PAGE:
‘Kittyhawk Down’ by Garry Disher

disher

2003, 288 P.

Is a steady diet of Wallander, Scott and Bailey, The Bridge and -sheesh- even Midsomer Murders softening me up for detective murder mysteries?  Stranger things may have happened.  Whatever: I found myself quite engrossed in this  Australian crime story chosen by someone in my face-to-face book group.

As with the above-mentioned television crime series, this book is just as much about the interactions and messy personal lives of the police investigators as it is about the crime. Although the book is subtitled ” A Detective Inspector Challis murder mystery”, Detective Inspector Hal Challis is only one of an ensemble of police characters.  There’s Detective Sergeant Ellen Destry, whose 17 year old daughter  is recovering after almost falling victim to a rapist and serial killer in an earlier book. There’s the sleazy Constable John Tankard who hits on his female colleagues and who doesn’t seem far removed from the criminals he is chasing. Detective Constable Scobie Sutton bores everyone rigid yabbering on about his daughter, while Constable Pam Murphy has waded in over her head financially.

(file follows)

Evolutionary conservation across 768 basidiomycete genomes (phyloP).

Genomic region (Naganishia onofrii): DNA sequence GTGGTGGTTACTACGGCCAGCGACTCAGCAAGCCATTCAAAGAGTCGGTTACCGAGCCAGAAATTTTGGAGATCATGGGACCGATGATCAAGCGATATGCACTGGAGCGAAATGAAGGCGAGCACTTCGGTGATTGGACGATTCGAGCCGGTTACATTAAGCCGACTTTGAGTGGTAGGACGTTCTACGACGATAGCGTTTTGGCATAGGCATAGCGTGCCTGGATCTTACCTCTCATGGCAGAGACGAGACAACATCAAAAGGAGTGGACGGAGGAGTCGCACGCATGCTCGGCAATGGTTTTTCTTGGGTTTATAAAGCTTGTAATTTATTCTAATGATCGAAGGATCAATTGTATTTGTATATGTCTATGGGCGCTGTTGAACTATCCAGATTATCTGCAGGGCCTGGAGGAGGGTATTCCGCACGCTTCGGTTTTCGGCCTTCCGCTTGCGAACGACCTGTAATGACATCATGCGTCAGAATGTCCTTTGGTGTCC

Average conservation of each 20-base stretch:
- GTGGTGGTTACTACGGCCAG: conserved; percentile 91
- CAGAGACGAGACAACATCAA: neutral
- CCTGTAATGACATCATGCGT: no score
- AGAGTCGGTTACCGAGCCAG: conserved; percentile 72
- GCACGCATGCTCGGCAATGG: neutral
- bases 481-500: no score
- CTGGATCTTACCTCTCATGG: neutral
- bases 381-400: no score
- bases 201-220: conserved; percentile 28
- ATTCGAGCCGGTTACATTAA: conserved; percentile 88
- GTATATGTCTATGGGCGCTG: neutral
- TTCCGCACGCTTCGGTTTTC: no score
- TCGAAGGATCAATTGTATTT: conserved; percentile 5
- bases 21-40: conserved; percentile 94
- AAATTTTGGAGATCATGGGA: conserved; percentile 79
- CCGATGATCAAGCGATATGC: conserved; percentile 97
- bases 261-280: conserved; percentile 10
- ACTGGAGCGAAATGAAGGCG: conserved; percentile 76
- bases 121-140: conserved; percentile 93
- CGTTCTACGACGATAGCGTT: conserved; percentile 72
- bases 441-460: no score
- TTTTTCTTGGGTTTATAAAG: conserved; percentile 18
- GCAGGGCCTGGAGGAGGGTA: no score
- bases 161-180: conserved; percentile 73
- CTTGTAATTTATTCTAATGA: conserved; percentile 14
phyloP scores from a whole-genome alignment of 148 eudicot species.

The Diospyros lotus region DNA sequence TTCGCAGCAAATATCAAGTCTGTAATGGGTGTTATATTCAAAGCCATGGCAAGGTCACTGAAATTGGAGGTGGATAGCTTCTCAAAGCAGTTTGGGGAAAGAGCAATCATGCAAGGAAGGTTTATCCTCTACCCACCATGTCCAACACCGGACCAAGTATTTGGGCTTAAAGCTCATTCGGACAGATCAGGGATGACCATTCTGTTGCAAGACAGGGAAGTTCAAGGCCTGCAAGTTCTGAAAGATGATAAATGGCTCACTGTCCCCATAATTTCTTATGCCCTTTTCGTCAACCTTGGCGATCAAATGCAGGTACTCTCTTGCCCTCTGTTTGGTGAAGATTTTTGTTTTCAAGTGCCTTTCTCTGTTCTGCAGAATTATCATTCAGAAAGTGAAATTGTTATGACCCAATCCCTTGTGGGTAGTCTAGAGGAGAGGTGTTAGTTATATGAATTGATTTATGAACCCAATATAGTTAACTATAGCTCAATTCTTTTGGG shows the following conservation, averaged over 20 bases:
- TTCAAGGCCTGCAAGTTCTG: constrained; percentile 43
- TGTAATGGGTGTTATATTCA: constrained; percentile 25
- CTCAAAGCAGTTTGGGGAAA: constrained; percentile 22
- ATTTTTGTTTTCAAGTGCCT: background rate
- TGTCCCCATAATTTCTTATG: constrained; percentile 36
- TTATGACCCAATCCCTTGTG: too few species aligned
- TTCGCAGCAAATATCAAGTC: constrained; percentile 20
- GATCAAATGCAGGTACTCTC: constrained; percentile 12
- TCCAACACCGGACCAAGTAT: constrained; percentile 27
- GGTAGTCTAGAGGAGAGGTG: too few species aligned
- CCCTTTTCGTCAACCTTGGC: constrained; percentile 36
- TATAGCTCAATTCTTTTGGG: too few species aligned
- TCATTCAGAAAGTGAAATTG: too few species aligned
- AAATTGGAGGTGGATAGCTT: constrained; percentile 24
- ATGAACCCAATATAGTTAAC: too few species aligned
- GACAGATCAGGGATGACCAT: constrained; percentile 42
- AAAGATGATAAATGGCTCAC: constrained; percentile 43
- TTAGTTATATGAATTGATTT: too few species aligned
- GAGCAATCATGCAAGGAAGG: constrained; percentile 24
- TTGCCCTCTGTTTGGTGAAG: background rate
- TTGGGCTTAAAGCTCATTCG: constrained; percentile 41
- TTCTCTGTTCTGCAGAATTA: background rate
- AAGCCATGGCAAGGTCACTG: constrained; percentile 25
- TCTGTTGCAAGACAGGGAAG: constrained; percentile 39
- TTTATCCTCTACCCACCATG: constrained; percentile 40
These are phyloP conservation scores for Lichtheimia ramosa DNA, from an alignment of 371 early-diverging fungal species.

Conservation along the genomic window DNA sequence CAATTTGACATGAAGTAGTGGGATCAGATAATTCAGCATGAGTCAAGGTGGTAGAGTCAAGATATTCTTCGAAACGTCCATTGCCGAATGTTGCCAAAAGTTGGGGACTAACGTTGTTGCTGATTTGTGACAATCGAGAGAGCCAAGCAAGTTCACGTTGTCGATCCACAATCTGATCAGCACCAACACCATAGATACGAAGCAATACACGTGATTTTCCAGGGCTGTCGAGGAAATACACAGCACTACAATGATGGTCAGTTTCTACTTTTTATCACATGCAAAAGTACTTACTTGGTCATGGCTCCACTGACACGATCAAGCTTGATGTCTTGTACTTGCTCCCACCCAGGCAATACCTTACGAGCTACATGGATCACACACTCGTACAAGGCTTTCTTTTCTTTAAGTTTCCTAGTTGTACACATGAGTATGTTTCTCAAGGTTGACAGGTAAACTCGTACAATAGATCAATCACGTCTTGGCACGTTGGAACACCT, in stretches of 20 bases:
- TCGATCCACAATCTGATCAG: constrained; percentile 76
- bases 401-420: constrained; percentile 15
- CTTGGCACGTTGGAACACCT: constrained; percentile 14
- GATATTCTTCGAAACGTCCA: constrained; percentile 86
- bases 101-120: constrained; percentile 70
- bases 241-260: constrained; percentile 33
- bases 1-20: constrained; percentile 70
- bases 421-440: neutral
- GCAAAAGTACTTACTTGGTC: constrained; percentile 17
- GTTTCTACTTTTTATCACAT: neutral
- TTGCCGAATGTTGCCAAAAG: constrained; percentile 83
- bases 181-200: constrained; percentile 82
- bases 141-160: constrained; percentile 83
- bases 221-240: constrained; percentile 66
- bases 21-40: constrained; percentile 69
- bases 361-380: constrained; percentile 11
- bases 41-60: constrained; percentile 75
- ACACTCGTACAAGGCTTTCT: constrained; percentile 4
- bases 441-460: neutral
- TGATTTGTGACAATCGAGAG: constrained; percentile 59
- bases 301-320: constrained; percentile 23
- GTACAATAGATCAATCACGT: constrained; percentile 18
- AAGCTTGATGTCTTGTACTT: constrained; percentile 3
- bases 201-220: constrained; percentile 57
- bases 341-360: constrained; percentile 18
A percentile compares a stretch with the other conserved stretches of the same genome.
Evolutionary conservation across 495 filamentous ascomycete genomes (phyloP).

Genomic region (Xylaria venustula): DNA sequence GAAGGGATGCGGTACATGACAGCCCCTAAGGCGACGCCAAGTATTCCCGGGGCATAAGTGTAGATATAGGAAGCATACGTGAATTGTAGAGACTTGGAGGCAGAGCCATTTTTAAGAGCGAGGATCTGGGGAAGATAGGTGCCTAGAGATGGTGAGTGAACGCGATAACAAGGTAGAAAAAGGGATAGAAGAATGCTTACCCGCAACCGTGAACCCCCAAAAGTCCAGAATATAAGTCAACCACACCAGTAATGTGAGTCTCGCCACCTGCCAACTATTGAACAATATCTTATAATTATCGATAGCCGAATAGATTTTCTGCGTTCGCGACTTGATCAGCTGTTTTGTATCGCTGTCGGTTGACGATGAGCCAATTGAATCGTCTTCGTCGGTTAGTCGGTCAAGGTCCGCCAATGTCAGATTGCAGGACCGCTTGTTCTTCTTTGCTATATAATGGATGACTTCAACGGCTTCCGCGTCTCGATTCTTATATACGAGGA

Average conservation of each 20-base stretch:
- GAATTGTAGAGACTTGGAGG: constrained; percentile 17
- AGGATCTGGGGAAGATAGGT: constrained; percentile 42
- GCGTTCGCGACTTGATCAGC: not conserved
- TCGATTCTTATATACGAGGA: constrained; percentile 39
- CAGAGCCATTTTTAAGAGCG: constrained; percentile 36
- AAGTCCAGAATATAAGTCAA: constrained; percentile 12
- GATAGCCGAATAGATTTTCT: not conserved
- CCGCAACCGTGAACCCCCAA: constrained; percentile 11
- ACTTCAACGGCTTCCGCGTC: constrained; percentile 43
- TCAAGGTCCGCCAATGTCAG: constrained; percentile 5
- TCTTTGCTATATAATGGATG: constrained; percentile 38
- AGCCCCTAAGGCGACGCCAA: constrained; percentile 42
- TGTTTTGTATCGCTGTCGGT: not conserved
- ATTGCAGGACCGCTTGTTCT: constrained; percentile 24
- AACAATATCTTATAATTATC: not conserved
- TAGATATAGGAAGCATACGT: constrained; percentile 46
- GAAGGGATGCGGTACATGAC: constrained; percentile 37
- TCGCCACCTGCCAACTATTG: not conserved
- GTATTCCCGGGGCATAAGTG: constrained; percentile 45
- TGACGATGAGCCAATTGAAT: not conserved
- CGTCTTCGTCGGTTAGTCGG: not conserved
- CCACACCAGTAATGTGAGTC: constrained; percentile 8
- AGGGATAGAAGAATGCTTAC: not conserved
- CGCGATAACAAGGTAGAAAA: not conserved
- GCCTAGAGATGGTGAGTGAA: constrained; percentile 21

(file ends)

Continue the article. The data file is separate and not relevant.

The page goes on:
In many ways this book is a snapshot of the paradoxes of the Mornington Peninsula in Victoria.  There’s the affluent and often absent population up in the forested mountainside (think Red Hill) and the financially straitened underclass in ‘Waterloo’ (Hastings, perhaps? It overlooks Phillip Island, but it felt more like Rosebud to me). An immigration detention centre has opened up nearby, and the reactions of inhabitants remind me that we haven’t moved far in the 13 years since this book was published.  There’s drugs, crime and unsavoury connections among the underclass where boyfriends and broken families criss-cross each other. As the police note in one of their briefings, criminals often announce themselves through their defiance of small things like parking in the disabled bay. Rings true to me.

Disher’s chapters are only short and they rotate in their attention from one police officer to another.  Too much, perhaps, and there does not seem to be one main character in the book which feels as if it’s leaving itself open as the springboard for another book in the series.

But- and this is important- I actually knew who’d done it in the end, even though not all the ends were tied up.  And, as someone who’s not normally a fan of crime fiction, that’s a good thing!

Sourced from CAE bookgroups

My rating: 8/10

 

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